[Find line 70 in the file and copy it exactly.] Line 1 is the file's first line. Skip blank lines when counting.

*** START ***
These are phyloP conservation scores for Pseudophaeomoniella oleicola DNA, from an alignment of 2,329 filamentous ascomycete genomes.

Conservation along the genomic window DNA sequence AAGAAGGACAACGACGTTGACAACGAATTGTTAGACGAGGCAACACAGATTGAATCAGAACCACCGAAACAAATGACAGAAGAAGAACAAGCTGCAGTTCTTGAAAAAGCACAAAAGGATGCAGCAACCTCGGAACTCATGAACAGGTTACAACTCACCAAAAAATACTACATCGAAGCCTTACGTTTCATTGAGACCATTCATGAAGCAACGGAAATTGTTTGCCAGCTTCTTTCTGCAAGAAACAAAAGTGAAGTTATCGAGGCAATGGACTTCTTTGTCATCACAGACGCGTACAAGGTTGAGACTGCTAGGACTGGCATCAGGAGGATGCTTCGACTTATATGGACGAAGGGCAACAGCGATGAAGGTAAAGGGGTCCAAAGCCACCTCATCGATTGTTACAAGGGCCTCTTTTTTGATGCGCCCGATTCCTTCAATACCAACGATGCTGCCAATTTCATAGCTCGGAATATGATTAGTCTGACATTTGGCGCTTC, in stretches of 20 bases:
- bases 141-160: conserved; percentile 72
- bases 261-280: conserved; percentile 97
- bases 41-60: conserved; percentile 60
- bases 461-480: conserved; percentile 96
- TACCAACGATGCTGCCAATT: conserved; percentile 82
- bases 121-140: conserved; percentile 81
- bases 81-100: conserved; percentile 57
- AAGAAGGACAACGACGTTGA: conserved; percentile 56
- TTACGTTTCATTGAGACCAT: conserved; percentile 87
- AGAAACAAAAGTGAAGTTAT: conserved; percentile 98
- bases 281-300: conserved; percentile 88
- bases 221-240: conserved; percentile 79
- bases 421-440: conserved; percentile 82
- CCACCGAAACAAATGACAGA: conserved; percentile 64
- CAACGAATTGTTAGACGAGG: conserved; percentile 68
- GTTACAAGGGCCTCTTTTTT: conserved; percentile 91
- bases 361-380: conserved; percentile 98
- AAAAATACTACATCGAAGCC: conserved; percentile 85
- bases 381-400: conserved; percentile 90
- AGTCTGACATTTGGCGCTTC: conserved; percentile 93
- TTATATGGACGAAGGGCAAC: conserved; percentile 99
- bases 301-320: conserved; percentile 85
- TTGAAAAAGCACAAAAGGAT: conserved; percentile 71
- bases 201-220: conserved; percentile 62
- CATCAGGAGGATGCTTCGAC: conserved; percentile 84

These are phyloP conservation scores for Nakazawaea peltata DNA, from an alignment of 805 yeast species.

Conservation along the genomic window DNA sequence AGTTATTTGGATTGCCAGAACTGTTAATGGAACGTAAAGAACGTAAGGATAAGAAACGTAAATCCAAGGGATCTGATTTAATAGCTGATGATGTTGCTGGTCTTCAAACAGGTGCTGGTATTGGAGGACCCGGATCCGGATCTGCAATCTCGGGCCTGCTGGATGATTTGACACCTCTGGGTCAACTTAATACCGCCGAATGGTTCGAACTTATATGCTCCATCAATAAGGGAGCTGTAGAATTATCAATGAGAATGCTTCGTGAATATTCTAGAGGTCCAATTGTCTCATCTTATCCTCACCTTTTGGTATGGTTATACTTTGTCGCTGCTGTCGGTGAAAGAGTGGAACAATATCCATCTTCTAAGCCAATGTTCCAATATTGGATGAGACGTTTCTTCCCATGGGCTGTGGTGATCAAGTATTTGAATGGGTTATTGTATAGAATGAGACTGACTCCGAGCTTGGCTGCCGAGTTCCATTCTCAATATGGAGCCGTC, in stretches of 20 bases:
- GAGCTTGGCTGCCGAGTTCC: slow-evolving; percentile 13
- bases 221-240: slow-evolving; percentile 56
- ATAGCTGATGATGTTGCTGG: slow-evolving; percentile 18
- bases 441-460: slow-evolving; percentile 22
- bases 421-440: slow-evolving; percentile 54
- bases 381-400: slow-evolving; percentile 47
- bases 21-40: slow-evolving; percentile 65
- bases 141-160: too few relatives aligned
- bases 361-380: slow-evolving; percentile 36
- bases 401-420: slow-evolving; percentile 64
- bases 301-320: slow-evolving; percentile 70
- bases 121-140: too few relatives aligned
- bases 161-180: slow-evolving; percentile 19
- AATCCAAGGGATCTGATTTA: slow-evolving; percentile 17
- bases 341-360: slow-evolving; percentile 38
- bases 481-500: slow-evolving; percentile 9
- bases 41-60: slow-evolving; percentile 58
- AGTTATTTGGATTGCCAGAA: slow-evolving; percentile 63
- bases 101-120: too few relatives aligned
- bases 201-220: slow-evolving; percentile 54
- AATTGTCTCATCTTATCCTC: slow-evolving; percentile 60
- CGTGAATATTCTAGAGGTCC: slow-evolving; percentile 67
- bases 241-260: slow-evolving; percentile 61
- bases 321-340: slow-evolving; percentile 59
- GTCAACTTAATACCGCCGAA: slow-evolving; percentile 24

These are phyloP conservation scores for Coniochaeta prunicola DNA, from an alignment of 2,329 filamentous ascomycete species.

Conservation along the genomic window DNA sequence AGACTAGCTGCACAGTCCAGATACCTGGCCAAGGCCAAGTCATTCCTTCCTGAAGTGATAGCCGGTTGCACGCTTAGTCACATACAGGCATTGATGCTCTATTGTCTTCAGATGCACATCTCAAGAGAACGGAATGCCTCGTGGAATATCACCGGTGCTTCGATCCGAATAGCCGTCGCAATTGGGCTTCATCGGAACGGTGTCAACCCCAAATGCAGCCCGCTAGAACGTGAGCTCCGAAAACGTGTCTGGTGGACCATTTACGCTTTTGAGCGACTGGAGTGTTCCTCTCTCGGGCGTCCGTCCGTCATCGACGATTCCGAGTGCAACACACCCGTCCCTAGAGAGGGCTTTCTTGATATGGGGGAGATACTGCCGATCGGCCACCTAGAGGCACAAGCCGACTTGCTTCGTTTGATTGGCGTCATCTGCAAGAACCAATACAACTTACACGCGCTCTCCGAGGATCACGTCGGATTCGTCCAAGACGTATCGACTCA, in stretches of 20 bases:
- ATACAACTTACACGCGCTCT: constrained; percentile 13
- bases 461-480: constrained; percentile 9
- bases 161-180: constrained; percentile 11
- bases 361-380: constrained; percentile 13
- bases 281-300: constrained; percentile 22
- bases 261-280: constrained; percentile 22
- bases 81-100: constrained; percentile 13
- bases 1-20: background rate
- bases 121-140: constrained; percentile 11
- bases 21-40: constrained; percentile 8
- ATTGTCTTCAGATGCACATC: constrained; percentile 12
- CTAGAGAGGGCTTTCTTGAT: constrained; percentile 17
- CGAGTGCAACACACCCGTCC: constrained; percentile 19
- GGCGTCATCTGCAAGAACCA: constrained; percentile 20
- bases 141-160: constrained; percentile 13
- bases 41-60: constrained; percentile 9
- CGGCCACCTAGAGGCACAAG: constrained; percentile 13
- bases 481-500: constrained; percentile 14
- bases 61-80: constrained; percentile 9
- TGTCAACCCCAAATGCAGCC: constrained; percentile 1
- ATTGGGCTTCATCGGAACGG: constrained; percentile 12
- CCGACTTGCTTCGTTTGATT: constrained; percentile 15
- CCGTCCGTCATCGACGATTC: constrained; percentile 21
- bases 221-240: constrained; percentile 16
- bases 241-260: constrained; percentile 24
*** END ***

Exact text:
- GGCGTCATCTGCAAGAACCA: constrained; percentile 20